About this paper

Appears in:
Pages: 1059-1065
Publication year: 2010
ISBN: 978-84-614-2439-9
ISSN: 2340-1095

Conference name: 3rd International Conference of Education, Research and Innovation
Dates: 15-17 November, 2010
Location: Madrid, Spain

DO ADMISSION TESTS PREDICT ACADEMIC PERFORMANCE FOR MEDICAL STUDENTS? A LONGITUDINAL STUDY

J. Ortiz-Díaz, P. Gonzalez-Montalvo, R. Esperón-Hernández

Universidad Autonoma de Yucatan (MEXICO)
BACKGROUND: The National Exam for Admission to Higher Education (EXANI-II) is a tool widely used in Universities in Mexico as a standardized admission test. Nevertheless, there is no published evidence establishing whether this test correlates with or predicts academic performance of medical students. EXANI-II has been used since 2003 to select students admitted to the School of Medicine, University of Yucatan.

METHOD: We studied the 2003-2008 cohort, which was the first generation of students selected with EXANI-II. Pearson test and linear regression were obtained, considering performance (grades) on EXANI-II (Independent variable), basic sciences and clinical sciences (Dependent variables).

RESULTS: A total of 94 students were included. EXANI-II had a medium Pearson correlation, both with basic (r= 0.453, p<0.001) and clinical sciences(r=0.367, p<0.001), accounting for 20.6% and 13.5% of the variance. Among specific areas of EXANI-II, Nature sciences was the only one who showed medium correlation both with basic and clinical sciences (r=0.385, p< 0.001, and r=0.313, p=0.002). English showed small correlation only with clinical sciences (r= 0.267, p=0.009). Other areas evaluated attained r values above 0.10, but p values were not significant. Interpretation of the magnitude of the effect size for linear correlations is based on Cohen's suggestions that an r of 0.10 be considered small, an r of 0.30 as medium, and an r of 0.50 as large.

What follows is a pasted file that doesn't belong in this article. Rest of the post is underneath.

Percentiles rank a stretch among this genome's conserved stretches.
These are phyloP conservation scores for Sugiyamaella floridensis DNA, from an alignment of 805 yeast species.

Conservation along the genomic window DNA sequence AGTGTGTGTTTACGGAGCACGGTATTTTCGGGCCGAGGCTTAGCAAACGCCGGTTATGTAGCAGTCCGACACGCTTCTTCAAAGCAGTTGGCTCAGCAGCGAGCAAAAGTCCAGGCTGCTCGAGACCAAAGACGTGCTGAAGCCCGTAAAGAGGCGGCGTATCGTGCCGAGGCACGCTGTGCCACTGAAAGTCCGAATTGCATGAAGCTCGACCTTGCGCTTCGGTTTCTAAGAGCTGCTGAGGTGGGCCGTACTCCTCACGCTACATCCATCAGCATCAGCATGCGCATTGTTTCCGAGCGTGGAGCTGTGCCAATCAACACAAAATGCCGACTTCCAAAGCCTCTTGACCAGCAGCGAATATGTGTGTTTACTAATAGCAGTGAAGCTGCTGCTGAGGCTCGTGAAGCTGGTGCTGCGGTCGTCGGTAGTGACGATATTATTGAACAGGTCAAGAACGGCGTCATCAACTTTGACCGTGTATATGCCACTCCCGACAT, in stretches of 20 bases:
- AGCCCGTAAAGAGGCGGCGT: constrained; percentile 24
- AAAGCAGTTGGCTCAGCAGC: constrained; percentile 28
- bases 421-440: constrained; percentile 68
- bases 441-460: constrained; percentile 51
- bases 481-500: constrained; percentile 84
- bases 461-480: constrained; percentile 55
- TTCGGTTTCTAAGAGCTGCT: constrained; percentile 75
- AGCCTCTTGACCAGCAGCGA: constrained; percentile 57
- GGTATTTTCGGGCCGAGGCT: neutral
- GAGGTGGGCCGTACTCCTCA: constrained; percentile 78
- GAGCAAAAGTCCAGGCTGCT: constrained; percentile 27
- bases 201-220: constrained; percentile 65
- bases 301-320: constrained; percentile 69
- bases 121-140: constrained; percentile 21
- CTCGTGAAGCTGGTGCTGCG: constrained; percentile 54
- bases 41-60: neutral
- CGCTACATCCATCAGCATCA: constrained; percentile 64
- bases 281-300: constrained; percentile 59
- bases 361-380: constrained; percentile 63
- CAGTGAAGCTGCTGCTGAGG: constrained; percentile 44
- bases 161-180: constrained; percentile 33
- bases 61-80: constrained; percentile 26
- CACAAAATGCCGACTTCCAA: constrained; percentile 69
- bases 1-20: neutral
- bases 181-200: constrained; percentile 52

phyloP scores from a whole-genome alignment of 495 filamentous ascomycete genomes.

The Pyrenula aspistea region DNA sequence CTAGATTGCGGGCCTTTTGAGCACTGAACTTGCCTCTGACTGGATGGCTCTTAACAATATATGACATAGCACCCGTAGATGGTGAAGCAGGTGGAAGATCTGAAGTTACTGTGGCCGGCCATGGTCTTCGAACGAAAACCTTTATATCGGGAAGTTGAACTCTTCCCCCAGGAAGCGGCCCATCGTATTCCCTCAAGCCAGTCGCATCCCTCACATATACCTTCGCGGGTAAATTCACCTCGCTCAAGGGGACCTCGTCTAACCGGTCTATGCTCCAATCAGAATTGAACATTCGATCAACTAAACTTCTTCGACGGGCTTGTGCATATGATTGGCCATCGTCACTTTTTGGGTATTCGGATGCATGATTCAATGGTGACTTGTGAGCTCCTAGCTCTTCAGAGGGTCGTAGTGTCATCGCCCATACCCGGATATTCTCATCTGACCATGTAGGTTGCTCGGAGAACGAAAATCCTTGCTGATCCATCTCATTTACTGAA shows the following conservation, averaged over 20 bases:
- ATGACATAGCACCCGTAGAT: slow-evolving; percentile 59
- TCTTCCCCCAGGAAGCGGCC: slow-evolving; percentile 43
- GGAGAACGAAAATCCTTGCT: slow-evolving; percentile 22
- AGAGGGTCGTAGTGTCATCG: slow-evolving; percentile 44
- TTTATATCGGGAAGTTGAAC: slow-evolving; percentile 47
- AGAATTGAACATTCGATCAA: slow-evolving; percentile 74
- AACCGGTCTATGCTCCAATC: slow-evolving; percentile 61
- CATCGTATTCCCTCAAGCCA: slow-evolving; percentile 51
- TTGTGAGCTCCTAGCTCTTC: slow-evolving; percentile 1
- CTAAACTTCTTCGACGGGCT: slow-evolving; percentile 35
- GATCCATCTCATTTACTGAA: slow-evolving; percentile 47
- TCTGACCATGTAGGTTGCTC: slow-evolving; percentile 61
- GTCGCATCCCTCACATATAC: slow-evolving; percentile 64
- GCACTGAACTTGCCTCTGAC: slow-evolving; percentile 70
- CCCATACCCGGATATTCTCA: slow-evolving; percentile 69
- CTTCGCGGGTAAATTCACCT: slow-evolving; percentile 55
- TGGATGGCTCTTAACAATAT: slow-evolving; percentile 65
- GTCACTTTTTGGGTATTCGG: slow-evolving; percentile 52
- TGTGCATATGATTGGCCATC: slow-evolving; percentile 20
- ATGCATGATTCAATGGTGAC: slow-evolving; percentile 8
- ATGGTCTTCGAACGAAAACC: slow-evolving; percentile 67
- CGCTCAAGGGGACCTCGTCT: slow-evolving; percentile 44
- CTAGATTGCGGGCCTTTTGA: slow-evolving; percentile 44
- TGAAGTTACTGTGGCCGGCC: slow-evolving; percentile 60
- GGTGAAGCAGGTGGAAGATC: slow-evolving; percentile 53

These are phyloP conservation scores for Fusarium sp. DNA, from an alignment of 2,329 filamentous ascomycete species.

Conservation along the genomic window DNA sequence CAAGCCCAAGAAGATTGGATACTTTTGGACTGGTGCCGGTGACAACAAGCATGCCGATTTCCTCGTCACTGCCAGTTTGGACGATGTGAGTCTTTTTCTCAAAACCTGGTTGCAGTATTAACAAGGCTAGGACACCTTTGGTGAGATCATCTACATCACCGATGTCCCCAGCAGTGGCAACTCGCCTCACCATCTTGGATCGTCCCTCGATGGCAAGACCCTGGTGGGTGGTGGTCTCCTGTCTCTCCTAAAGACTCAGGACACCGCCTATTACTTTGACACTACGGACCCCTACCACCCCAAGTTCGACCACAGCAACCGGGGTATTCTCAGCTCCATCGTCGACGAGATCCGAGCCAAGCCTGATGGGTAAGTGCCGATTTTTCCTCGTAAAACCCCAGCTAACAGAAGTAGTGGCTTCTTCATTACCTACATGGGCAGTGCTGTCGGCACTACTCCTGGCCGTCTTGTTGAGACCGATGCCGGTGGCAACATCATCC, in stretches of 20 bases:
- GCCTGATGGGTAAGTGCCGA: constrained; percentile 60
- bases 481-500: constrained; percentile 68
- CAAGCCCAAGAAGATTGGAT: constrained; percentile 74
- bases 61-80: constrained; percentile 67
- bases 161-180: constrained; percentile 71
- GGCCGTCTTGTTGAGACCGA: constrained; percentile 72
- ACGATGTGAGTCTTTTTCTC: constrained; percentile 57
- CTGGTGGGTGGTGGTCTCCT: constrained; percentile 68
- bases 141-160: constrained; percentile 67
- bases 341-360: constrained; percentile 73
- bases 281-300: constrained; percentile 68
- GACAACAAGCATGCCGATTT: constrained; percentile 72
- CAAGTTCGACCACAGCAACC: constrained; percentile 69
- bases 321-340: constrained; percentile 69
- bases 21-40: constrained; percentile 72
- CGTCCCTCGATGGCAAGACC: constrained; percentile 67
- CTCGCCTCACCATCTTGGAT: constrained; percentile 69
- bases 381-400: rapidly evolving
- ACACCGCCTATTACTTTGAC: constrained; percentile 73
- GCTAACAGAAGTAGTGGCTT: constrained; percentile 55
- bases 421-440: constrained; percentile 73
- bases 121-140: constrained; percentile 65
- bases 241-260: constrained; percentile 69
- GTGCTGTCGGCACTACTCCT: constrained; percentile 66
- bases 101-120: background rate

CONCLUSIONS: EXANI-II as a whole has a medium correlation with academic performance both in basic and clinical sciences. This data is similar to those obtained in studies in Canada and Spain. When specific areas of EXANI-II are considered, only Nature sciences and English correlate significantly with academic performance. A higher correlation with Nature sciences has also been described for the Medical College Admission Test. EXANI-II appears to be a reasonably good predictor for academic performance in our context.

@InProceedings{ORTIZDIAZ2010DOA,
author = {Ortiz-D{\'{i}}az, J. and Gonzalez-Montalvo, P. and Esper{\'{o}}n-Hern{\'{a}}ndez, R.},
title = {DO ADMISSION TESTS PREDICT ACADEMIC PERFORMANCE FOR MEDICAL STUDENTS? A LONGITUDINAL STUDY},
series = {3rd International Conference of Education, Research and Innovation},
booktitle = {ICERI2010 Proceedings},
isbn = {978-84-614-2439-9},
issn = {2340-1095},
publisher = {IATED},
location = {Madrid, Spain},
month = {15-17 November, 2010},
year = {2010},
pages = {1059-1065}}
TY - CONF
AU - J. Ortiz-Díaz AU - P. Gonzalez-Montalvo AU - R. Esperón-Hernández
TI - DO ADMISSION TESTS PREDICT ACADEMIC PERFORMANCE FOR MEDICAL STUDENTS? A LONGITUDINAL STUDY
SN - 978-84-614-2439-9/2340-1095
PY - 2010
Y1 - 15-17 November, 2010
CI - Madrid, Spain
JO - 3rd International Conference of Education, Research and Innovation
JA - ICERI2010 Proceedings
SP - 1059
EP - 1065
ER -
J. Ortiz-Díaz, P. Gonzalez-Montalvo, R. Esperón-Hernández (2010) DO ADMISSION TESTS PREDICT ACADEMIC PERFORMANCE FOR MEDICAL STUDENTS? A LONGITUDINAL STUDY, ICERI2010 Proceedings, pp. 1059-1065.
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